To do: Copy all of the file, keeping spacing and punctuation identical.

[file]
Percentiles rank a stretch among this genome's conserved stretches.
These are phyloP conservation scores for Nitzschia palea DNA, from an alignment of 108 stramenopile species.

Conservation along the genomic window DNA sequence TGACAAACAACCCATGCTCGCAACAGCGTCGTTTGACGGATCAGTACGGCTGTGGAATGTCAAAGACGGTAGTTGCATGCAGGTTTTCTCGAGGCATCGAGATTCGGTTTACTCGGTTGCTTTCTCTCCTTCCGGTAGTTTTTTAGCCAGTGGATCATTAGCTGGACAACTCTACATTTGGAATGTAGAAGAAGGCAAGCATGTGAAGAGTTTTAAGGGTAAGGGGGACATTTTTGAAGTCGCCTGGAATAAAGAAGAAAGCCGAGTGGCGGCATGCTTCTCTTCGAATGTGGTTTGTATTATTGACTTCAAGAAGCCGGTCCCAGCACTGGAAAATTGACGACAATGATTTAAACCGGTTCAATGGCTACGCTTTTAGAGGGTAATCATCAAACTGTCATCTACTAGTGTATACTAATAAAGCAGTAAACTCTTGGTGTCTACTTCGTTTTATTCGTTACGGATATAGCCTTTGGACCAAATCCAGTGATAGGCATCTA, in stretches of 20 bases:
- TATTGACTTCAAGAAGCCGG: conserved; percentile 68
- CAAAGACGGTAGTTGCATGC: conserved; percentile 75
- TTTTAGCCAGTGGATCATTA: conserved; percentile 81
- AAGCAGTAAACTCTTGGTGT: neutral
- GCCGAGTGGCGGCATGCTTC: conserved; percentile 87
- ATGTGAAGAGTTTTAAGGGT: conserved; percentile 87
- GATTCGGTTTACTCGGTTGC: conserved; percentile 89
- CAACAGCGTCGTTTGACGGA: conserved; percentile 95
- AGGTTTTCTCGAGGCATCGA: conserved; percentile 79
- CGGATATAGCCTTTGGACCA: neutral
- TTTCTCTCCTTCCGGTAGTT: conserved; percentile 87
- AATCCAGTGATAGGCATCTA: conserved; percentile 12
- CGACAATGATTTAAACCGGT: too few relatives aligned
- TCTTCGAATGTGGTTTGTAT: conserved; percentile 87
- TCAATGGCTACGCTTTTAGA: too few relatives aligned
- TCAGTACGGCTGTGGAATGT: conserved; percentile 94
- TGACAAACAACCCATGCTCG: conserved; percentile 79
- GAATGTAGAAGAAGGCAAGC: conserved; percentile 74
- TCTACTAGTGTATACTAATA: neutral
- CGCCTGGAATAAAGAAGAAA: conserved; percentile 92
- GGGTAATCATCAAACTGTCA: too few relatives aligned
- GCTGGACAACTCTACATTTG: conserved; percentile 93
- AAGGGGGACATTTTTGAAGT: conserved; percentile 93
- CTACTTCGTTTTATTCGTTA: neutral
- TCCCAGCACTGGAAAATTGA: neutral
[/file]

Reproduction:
Percentiles rank a stretch among this genome's conserved stretches.
These are phyloP conservation scores for Nitzschia palea DNA, from an alignment of 108 stramenopile species.

Conservation along the genomic window DNA sequence TGACAAACAACCCATGCTCGCAACAGCGTCGTTTGACGGATCAGTACGGCTGTGGAATGTCAAAGACGGTAGTTGCATGCAGGTTTTCTCGAGGCATCGAGATTCGGTTTACTCGGTTGCTTTCTCTCCTTCCGGTAGTTTTTTAGCCAGTGGATCATTAGCTGGACAACTCTACATTTGGAATGTAGAAGAAGGCAAGCATGTGAAGAGTTTTAAGGGTAAGGGGGACATTTTTGAAGTCGCCTGGAATAAAGAAGAAAGCCGAGTGGCGGCATGCTTCTCTTCGAATGTGGTTTGTATTATTGACTTCAAGAAGCCGGTCCCAGCACTGGAAAATTGACGACAATGATTTAAACCGGTTCAATGGCTACGCTTTTAGAGGGTAATCATCAAACTGTCATCTACTAGTGTATACTAATAAAGCAGTAAACTCTTGGTGTCTACTTCGTTTTATTCGTTACGGATATAGCCTTTGGACCAAATCCAGTGATAGGCATCTA, in stretches of 20 bases:
- TATTGACTTCAAGAAGCCGG: conserved; percentile 68
- CAAAGACGGTAGTTGCATGC: conserved; percentile 75
- TTTTAGCCAGTGGATCATTA: conserved; percentile 81
- AAGCAGTAAACTCTTGGTGT: neutral
- GCCGAGTGGCGGCATGCTTC: conserved; percentile 87
- ATGTGAAGAGTTTTAAGGGT: conserved; percentile 87
- GATTCGGTTTACTCGGTTGC: conserved; percentile 89
- CAACAGCGTCGTTTGACGGA: conserved; percentile 95
- AGGTTTTCTCGAGGCATCGA: conserved; percentile 79
- CGGATATAGCCTTTGGACCA: neutral
- TTTCTCTCCTTCCGGTAGTT: conserved; percentile 87
- AATCCAGTGATAGGCATCTA: conserved; percentile 12
- CGACAATGATTTAAACCGGT: too few relatives aligned
- TCTTCGAATGTGGTTTGTAT: conserved; percentile 87
- TCAATGGCTACGCTTTTAGA: too few relatives aligned
- TCAGTACGGCTGTGGAATGT: conserved; percentile 94
- TGACAAACAACCCATGCTCG: conserved; percentile 79
- GAATGTAGAAGAAGGCAAGC: conserved; percentile 74
- TCTACTAGTGTATACTAATA: neutral
- CGCCTGGAATAAAGAAGAAA: conserved; percentile 92
- GGGTAATCATCAAACTGTCA: too few relatives aligned
- GCTGGACAACTCTACATTTG: conserved; percentile 93
- AAGGGGGACATTTTTGAAGT: conserved; percentile 93
- CTACTTCGTTTTATTCGTTA: neutral
- TCCCAGCACTGGAAAATTGA: neutral